Physically, things are quite well, but I’m struggling with a bit of brain fog. Brain fog, for me at least, means that I’m not focusing well on tasks at hand, my short term memory becomes non-existent and I have difficulty expressing my thoughts. To others it may appear that I have the attention span of a flea and may be suffering from a lack of being able to apply even the most basic grammatical rules.
Rather than flounder around in my fog, I’m going to try a few things. Firstly, I’m going to make notes to tackle the short-term memory issue. Secondly, I will employ a timer to keep myself on track with projects – this has worked well for me in the past. Thirdly, I will try to keep my peace until I have my thought fairly well rounded. Finally, I will be making a point of spending some time each day doing something I love. Being true to myself, especially when feeling unwell is crucial. A person can be so easily overwhelmed trying to be there for everyone else, trying so hard to maintain the status quo. But, I can’t be there for anybody if I’m not able to take care of myself.
So, without any further rambling, my challenge is this: Take at least half an hour each day to do something you love. For myself, this may entail getting out into the garden, taking a mini hike and making a cup of tea on my teeny-tiny alcohol stove, playing my ukulele or it may even entail quietly meditating. Whatever it is that you need on a particular day to feel good about yourself and nurture your spirit- that is what you should do. For at least half an hour. Each day.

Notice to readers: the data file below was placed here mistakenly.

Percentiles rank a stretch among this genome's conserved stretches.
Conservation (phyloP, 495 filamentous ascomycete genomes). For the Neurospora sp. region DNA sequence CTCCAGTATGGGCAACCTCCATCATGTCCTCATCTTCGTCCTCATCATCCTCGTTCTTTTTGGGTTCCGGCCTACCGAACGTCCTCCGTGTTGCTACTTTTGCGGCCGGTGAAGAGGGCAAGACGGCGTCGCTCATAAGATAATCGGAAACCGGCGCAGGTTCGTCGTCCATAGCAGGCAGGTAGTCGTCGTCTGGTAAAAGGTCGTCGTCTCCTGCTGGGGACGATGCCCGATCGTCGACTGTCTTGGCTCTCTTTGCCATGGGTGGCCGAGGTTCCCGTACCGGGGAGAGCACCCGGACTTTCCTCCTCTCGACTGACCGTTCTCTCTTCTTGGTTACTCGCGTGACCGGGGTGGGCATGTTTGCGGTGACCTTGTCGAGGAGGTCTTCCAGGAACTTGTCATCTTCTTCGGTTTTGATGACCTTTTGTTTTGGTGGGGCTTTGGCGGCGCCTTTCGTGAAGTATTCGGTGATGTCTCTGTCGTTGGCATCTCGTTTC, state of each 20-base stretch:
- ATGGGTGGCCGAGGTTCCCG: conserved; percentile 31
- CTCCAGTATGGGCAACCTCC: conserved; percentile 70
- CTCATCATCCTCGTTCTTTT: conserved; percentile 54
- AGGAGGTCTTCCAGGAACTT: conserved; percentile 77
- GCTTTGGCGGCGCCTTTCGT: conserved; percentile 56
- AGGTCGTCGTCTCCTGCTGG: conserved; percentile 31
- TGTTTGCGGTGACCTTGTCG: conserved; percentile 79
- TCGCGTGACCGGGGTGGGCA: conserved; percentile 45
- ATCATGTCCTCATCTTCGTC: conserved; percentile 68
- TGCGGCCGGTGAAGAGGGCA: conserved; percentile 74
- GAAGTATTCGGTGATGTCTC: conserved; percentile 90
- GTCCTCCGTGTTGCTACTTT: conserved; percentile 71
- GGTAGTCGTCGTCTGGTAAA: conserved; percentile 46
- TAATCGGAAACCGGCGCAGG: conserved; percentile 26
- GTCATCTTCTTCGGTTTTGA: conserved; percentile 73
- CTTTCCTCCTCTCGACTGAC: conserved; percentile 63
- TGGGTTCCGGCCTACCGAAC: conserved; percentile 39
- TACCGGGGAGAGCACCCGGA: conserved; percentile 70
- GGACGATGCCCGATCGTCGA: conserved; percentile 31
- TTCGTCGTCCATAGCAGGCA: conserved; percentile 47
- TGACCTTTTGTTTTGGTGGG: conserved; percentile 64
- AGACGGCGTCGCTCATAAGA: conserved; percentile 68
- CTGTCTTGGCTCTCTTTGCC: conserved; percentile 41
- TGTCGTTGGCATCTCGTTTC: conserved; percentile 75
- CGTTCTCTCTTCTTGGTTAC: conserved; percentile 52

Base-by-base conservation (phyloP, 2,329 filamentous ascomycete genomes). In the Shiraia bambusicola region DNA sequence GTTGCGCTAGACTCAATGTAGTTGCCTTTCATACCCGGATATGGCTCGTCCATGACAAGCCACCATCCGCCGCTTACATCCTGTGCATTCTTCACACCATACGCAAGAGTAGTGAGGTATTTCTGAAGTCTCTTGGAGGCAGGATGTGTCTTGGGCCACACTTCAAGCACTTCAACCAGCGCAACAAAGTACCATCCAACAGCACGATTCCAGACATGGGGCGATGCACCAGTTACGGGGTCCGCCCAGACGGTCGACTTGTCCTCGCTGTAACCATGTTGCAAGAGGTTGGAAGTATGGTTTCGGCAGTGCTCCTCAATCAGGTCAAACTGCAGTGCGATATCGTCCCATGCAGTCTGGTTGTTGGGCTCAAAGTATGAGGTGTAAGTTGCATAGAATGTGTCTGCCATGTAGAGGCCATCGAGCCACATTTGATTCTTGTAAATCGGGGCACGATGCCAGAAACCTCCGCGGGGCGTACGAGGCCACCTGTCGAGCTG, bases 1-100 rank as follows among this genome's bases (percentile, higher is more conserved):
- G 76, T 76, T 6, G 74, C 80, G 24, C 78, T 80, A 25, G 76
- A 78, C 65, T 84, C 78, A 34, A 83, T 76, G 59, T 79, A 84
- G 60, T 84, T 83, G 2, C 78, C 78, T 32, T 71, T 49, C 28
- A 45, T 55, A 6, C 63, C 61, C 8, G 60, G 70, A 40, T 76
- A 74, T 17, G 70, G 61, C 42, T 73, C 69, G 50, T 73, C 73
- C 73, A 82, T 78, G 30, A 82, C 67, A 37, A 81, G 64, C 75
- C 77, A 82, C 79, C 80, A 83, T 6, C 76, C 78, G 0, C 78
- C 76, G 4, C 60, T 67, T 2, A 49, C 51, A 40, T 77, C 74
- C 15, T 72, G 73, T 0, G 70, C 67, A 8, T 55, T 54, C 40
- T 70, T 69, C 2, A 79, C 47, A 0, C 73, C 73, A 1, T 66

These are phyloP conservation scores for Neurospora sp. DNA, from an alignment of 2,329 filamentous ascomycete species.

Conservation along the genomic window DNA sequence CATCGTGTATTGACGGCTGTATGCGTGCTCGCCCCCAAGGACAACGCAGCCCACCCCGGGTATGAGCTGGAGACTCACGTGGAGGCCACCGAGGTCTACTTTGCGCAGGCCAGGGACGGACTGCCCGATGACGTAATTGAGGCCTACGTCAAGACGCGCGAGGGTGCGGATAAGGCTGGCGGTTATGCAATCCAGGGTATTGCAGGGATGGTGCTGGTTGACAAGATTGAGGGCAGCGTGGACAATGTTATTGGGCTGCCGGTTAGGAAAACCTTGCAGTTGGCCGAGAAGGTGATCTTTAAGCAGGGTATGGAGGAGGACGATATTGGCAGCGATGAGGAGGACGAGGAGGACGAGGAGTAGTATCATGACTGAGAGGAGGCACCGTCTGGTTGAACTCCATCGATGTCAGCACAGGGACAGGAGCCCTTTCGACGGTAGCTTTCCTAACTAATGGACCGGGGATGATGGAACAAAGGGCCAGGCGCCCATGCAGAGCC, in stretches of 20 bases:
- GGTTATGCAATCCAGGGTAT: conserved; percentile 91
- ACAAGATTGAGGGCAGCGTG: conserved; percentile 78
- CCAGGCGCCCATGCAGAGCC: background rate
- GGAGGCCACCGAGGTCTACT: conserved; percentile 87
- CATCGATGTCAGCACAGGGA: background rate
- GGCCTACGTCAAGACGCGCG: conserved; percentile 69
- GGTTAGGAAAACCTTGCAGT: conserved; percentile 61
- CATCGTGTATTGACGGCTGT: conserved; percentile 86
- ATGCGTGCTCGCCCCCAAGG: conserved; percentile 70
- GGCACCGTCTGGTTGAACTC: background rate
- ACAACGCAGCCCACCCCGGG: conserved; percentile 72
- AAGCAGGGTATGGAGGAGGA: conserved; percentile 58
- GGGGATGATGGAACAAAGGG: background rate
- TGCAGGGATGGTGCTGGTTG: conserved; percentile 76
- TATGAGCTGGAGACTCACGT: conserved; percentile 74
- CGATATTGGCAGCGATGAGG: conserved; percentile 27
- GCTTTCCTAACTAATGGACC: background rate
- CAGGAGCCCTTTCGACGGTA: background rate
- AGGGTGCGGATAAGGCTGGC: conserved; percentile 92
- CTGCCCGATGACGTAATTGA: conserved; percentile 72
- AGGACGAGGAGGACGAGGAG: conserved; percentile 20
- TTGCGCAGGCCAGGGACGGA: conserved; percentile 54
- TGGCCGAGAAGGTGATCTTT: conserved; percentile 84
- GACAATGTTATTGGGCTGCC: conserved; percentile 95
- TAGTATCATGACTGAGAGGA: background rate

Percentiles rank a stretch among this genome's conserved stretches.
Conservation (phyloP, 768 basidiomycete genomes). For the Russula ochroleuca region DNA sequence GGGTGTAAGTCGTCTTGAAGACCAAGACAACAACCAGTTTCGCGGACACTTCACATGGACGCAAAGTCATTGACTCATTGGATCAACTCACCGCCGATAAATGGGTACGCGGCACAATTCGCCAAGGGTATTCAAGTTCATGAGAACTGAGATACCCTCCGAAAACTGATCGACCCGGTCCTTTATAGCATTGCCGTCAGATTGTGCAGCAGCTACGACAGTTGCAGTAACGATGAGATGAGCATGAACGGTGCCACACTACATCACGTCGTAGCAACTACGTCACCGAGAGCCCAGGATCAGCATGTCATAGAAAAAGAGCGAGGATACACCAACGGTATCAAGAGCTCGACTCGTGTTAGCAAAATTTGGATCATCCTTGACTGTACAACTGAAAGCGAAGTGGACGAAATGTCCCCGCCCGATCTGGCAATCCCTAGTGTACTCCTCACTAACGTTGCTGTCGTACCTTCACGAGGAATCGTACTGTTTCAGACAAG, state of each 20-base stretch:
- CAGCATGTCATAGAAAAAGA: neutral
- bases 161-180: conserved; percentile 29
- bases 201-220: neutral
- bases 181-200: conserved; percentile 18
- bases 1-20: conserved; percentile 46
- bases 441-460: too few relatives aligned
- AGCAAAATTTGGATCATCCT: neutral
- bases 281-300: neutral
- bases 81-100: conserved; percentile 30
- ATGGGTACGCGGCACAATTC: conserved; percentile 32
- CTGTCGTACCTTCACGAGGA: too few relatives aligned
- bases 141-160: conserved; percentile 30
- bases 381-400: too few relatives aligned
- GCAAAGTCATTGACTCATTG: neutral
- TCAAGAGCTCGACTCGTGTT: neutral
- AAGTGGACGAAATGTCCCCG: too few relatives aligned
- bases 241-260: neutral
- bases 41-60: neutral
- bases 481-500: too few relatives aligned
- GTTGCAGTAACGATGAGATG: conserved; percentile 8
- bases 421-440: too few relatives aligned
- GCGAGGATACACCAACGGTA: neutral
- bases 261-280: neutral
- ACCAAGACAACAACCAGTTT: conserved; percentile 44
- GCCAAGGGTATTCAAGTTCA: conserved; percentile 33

As for dealing with day to day life I’ve been trying to keep these three things in mind: be thankful, be true to myself, be kind. I could discuss each of these things to no end, but I’ll leave you to contemplate and reflect on them yourself – they mean different things to everybody.
Back in 2012, when I was first diagnosed with MS and struggling to make it through each day, I often felt very defeated and low. I recall that at a doctor’s appointment on a particularly rough day, another patient gave me a lovely compliment. Beyond “thank-you” I was speechless. That simple comment, which she probably doesn’t remember making, bouyed my spirits for many days.
Be kind to one another. Your kind words or actions may be a treasure for someone to cherish. You never know what others may have on their plates, what troubles they may be struggling through, such a simple gift can make big difference to someone’s day.